Criticism of labor conditions, including the restrictive sponsorship system that puts workers at the mercy of their employers, not only in Qatar but in the Gulf at large, is long standing. What has changed is that the hosting of the World Cup has shifted the playing field. The driver of pressure for change are no longer human rights groups like Amnesty International and Human Rights Watch who have at best moral power and little ability to mass mobilize but an international trade union movement that potentially can activate 175 million members in 153 countries.

With foreign workers constituting a majority of the population and at least half a million more expected to swell their ranks to work on World Cup-related infrastructure projects, Qatar has moved to improve material working and living conditions and the 2022 organizing committee has issued a charter  of workers’ rights. The moves fall short of union demands for the creation of independent workers’ organizations and collective bargaining and despite talks with labor ministry officials has put the two on a collision course with the International Trade Union Confederation (ITUC) demanding that world soccer body FIFA deprive Qatar of its hosting rights.

The jury is out as the battle unfolds. The outcome is likely to demonstrate the limits of the leverage of both parties and the price they risk paying. The unions could well succeed in reducing if not stopping the influx into Qatar of unionized labor but are unlikely to persuade millions of impoverished unskilled and semi-skilled Asian workers from seeking greener pastures and a better life for their loved ones. To project success, the ITUC has to win the buy in of its members, many of whom are preoccupied with resolving problems arising from the global economic crisis. By the same token, Qatar will likely have little problem retaining its hosting rights and attracting non-unionized labor, but will continue to suffer reputational damage, defeating one of the goals of its comprehensive sports strategy.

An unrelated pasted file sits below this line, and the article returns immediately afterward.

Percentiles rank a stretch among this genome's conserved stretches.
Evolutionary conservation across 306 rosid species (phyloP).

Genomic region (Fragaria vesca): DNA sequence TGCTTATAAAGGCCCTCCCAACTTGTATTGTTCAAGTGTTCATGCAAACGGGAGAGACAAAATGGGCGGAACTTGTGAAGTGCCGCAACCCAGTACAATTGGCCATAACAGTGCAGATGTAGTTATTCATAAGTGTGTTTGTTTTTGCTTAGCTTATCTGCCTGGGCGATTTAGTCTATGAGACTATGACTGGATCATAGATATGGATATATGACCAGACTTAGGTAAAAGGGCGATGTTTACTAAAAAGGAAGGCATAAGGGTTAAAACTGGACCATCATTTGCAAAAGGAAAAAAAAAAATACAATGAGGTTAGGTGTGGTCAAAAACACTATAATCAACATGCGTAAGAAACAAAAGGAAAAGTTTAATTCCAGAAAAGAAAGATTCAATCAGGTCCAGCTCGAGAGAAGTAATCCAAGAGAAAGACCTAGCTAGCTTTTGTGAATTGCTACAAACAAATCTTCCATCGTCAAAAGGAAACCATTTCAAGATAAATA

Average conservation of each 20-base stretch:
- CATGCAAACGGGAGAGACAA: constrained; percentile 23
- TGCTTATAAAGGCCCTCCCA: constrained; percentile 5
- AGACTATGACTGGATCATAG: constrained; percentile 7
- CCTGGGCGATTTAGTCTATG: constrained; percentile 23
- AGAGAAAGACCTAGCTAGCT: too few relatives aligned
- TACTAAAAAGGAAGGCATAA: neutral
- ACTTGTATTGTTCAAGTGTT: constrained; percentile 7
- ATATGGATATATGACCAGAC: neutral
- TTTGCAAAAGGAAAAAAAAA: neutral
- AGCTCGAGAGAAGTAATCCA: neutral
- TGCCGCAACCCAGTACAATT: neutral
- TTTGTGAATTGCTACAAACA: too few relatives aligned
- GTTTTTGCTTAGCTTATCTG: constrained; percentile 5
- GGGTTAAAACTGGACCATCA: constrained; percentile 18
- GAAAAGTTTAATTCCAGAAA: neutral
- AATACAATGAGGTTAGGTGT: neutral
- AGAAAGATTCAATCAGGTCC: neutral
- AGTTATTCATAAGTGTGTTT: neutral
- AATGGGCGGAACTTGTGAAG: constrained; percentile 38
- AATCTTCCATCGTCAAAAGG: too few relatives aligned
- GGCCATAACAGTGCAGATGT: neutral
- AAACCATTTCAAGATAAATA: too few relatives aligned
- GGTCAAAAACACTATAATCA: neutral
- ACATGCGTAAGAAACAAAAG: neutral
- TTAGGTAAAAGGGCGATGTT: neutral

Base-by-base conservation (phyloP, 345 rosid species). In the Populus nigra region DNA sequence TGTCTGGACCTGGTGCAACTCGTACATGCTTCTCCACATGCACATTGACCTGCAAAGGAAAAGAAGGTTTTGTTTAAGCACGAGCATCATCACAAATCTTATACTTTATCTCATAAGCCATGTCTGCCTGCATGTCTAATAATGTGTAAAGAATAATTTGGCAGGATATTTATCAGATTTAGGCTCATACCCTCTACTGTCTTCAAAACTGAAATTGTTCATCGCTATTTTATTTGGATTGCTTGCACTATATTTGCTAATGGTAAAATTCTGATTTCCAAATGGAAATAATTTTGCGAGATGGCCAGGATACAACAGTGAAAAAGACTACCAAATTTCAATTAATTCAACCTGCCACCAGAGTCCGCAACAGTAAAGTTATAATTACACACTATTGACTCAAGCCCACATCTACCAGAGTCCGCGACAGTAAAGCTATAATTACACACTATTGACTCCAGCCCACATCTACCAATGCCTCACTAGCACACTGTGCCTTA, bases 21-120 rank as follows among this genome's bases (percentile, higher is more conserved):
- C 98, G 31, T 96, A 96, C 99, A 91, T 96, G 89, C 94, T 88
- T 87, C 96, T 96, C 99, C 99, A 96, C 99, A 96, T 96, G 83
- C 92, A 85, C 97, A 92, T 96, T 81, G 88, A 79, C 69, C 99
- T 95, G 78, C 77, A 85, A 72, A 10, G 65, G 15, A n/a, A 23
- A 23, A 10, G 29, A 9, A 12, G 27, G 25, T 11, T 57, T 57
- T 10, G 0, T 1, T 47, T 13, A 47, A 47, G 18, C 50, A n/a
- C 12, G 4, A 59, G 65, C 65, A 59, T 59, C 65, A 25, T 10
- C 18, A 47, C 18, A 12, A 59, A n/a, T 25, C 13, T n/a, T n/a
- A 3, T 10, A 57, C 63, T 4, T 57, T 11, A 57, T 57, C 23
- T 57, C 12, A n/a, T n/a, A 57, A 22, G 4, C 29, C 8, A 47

If reputational damage and failure to achieve a key goal is a host nation’s primary risk, activists may see achieving that as a moral victory. Similarly, they are likely to claim any progress such as an improvement of workers’ material labor and living condition as a success even if they were unable to meet their ultimate goal. 

Underlying their inability, however is the fact that in taking on Bahrain, Qatar, Saudi Arabia and Israel they were addressing issues perceived by government to effect national security if not their nation’s very existence. That inability highlights limitations to their power and the uphill battle of sparking a meaningful broad-based global campaign like the sports boycott of South Africa that ultimately was effective only because it exploited a willingness in the international community to confront apartheid. The international community has proven so far to have little appetite for paying more than lip service to workers’ rights in the Gulf, women’s rights in Saudi Arabia or Israeli policies towards the Palestinians.